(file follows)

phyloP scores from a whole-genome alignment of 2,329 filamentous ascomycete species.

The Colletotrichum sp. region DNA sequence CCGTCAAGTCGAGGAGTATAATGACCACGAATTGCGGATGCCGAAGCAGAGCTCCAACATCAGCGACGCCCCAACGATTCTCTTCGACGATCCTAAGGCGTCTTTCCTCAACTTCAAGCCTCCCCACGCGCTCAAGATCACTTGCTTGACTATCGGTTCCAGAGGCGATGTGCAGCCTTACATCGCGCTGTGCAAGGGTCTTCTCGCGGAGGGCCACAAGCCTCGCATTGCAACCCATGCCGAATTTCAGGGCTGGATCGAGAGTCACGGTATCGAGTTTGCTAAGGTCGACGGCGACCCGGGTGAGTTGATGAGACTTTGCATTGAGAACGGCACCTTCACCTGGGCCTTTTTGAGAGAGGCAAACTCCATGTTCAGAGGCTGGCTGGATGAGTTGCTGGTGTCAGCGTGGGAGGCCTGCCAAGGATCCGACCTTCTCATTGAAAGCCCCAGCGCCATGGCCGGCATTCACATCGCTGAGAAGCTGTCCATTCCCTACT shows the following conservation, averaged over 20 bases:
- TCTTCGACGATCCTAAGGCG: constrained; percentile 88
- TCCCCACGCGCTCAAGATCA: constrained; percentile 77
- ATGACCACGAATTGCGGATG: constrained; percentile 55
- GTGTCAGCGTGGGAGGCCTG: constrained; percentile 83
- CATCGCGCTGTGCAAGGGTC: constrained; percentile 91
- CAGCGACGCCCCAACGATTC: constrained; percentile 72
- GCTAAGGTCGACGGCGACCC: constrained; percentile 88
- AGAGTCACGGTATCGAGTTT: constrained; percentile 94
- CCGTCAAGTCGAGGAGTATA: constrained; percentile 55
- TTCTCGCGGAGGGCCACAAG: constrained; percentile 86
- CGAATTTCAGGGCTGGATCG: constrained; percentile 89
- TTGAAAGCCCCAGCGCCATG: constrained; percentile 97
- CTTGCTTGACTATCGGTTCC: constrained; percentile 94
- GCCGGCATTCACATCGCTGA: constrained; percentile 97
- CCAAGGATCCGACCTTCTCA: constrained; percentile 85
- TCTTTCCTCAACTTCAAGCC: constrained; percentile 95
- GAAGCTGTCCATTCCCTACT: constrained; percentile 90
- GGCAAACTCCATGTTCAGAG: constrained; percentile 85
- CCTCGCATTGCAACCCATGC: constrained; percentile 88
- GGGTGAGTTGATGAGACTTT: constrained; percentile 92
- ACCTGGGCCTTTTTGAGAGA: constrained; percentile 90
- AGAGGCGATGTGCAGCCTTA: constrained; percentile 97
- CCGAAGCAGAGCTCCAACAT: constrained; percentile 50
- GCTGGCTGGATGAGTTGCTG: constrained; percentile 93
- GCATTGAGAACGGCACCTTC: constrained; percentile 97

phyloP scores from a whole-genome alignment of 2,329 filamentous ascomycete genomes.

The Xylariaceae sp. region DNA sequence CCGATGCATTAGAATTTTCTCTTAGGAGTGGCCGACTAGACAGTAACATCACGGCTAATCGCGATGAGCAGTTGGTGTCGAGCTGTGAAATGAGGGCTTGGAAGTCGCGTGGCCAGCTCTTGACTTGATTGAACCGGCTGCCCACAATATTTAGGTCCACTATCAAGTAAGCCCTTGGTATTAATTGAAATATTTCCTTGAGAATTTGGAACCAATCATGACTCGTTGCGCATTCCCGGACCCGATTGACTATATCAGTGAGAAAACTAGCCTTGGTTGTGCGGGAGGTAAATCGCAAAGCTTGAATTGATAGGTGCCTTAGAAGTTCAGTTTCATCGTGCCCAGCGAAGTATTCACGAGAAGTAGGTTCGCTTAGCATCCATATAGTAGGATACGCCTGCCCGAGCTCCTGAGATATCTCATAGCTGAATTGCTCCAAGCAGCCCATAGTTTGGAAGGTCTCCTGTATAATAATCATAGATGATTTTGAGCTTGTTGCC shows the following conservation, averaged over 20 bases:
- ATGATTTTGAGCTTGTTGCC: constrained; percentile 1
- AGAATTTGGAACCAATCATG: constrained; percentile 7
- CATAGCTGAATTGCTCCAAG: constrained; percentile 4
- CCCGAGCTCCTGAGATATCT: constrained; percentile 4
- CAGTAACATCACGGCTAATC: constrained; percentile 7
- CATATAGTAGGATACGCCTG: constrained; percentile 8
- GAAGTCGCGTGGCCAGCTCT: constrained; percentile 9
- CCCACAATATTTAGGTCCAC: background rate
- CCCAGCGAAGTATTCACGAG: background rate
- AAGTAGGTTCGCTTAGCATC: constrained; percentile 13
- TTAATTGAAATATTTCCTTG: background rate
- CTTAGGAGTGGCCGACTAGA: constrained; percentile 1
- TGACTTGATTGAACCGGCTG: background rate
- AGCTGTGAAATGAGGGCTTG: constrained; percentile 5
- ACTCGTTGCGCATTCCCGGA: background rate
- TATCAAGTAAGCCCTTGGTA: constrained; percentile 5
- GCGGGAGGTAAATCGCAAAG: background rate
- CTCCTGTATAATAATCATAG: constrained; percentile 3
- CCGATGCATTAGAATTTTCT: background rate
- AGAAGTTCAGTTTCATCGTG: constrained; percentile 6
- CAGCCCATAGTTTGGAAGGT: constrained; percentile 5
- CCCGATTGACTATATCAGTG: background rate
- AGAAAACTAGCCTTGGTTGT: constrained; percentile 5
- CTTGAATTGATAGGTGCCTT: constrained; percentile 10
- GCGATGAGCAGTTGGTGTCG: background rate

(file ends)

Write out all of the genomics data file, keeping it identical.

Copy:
phyloP scores from a whole-genome alignment of 2,329 filamentous ascomycete species.

The Colletotrichum sp. region DNA sequence CCGTCAAGTCGAGGAGTATAATGACCACGAATTGCGGATGCCGAAGCAGAGCTCCAACATCAGCGACGCCCCAACGATTCTCTTCGACGATCCTAAGGCGTCTTTCCTCAACTTCAAGCCTCCCCACGCGCTCAAGATCACTTGCTTGACTATCGGTTCCAGAGGCGATGTGCAGCCTTACATCGCGCTGTGCAAGGGTCTTCTCGCGGAGGGCCACAAGCCTCGCATTGCAACCCATGCCGAATTTCAGGGCTGGATCGAGAGTCACGGTATCGAGTTTGCTAAGGTCGACGGCGACCCGGGTGAGTTGATGAGACTTTGCATTGAGAACGGCACCTTCACCTGGGCCTTTTTGAGAGAGGCAAACTCCATGTTCAGAGGCTGGCTGGATGAGTTGCTGGTGTCAGCGTGGGAGGCCTGCCAAGGATCCGACCTTCTCATTGAAAGCCCCAGCGCCATGGCCGGCATTCACATCGCTGAGAAGCTGTCCATTCCCTACT shows the following conservation, averaged over 20 bases:
- TCTTCGACGATCCTAAGGCG: constrained; percentile 88
- TCCCCACGCGCTCAAGATCA: constrained; percentile 77
- ATGACCACGAATTGCGGATG: constrained; percentile 55
- GTGTCAGCGTGGGAGGCCTG: constrained; percentile 83
- CATCGCGCTGTGCAAGGGTC: constrained; percentile 91
- CAGCGACGCCCCAACGATTC: constrained; percentile 72
- GCTAAGGTCGACGGCGACCC: constrained; percentile 88
- AGAGTCACGGTATCGAGTTT: constrained; percentile 94
- CCGTCAAGTCGAGGAGTATA: constrained; percentile 55
- TTCTCGCGGAGGGCCACAAG: constrained; percentile 86
- CGAATTTCAGGGCTGGATCG: constrained; percentile 89
- TTGAAAGCCCCAGCGCCATG: constrained; percentile 97
- CTTGCTTGACTATCGGTTCC: constrained; percentile 94
- GCCGGCATTCACATCGCTGA: constrained; percentile 97
- CCAAGGATCCGACCTTCTCA: constrained; percentile 85
- TCTTTCCTCAACTTCAAGCC: constrained; percentile 95
- GAAGCTGTCCATTCCCTACT: constrained; percentile 90
- GGCAAACTCCATGTTCAGAG: constrained; percentile 85
- CCTCGCATTGCAACCCATGC: constrained; percentile 88
- GGGTGAGTTGATGAGACTTT: constrained; percentile 92
- ACCTGGGCCTTTTTGAGAGA: constrained; percentile 90
- AGAGGCGATGTGCAGCCTTA: constrained; percentile 97
- CCGAAGCAGAGCTCCAACAT: constrained; percentile 50
- GCTGGCTGGATGAGTTGCTG: constrained; percentile 93
- GCATTGAGAACGGCACCTTC: constrained; percentile 97

phyloP scores from a whole-genome alignment of 2,329 filamentous ascomycete genomes.

The Xylariaceae sp. region DNA sequence CCGATGCATTAGAATTTTCTCTTAGGAGTGGCCGACTAGACAGTAACATCACGGCTAATCGCGATGAGCAGTTGGTGTCGAGCTGTGAAATGAGGGCTTGGAAGTCGCGTGGCCAGCTCTTGACTTGATTGAACCGGCTGCCCACAATATTTAGGTCCACTATCAAGTAAGCCCTTGGTATTAATTGAAATATTTCCTTGAGAATTTGGAACCAATCATGACTCGTTGCGCATTCCCGGACCCGATTGACTATATCAGTGAGAAAACTAGCCTTGGTTGTGCGGGAGGTAAATCGCAAAGCTTGAATTGATAGGTGCCTTAGAAGTTCAGTTTCATCGTGCCCAGCGAAGTATTCACGAGAAGTAGGTTCGCTTAGCATCCATATAGTAGGATACGCCTGCCCGAGCTCCTGAGATATCTCATAGCTGAATTGCTCCAAGCAGCCCATAGTTTGGAAGGTCTCCTGTATAATAATCATAGATGATTTTGAGCTTGTTGCC shows the following conservation, averaged over 20 bases:
- ATGATTTTGAGCTTGTTGCC: constrained; percentile 1
- AGAATTTGGAACCAATCATG: constrained; percentile 7
- CATAGCTGAATTGCTCCAAG: constrained; percentile 4
- CCCGAGCTCCTGAGATATCT: constrained; percentile 4
- CAGTAACATCACGGCTAATC: constrained; percentile 7
- CATATAGTAGGATACGCCTG: constrained; percentile 8
- GAAGTCGCGTGGCCAGCTCT: constrained; percentile 9
- CCCACAATATTTAGGTCCAC: background rate
- CCCAGCGAAGTATTCACGAG: background rate
- AAGTAGGTTCGCTTAGCATC: constrained; percentile 13
- TTAATTGAAATATTTCCTTG: background rate
- CTTAGGAGTGGCCGACTAGA: constrained; percentile 1
- TGACTTGATTGAACCGGCTG: background rate
- AGCTGTGAAATGAGGGCTTG: constrained; percentile 5
- ACTCGTTGCGCATTCCCGGA: background rate
- TATCAAGTAAGCCCTTGGTA: constrained; percentile 5
- GCGGGAGGTAAATCGCAAAG: background rate
- CTCCTGTATAATAATCATAG: constrained; percentile 3
- CCGATGCATTAGAATTTTCT: background rate
- AGAAGTTCAGTTTCATCGTG: constrained; percentile 6
- CAGCCCATAGTTTGGAAGGT: constrained; percentile 5
- CCCGATTGACTATATCAGTG: background rate
- AGAAAACTAGCCTTGGTTGT: constrained; percentile 5
- CTTGAATTGATAGGTGCCTT: constrained; percentile 10
- GCGATGAGCAGTTGGTGTCG: background rate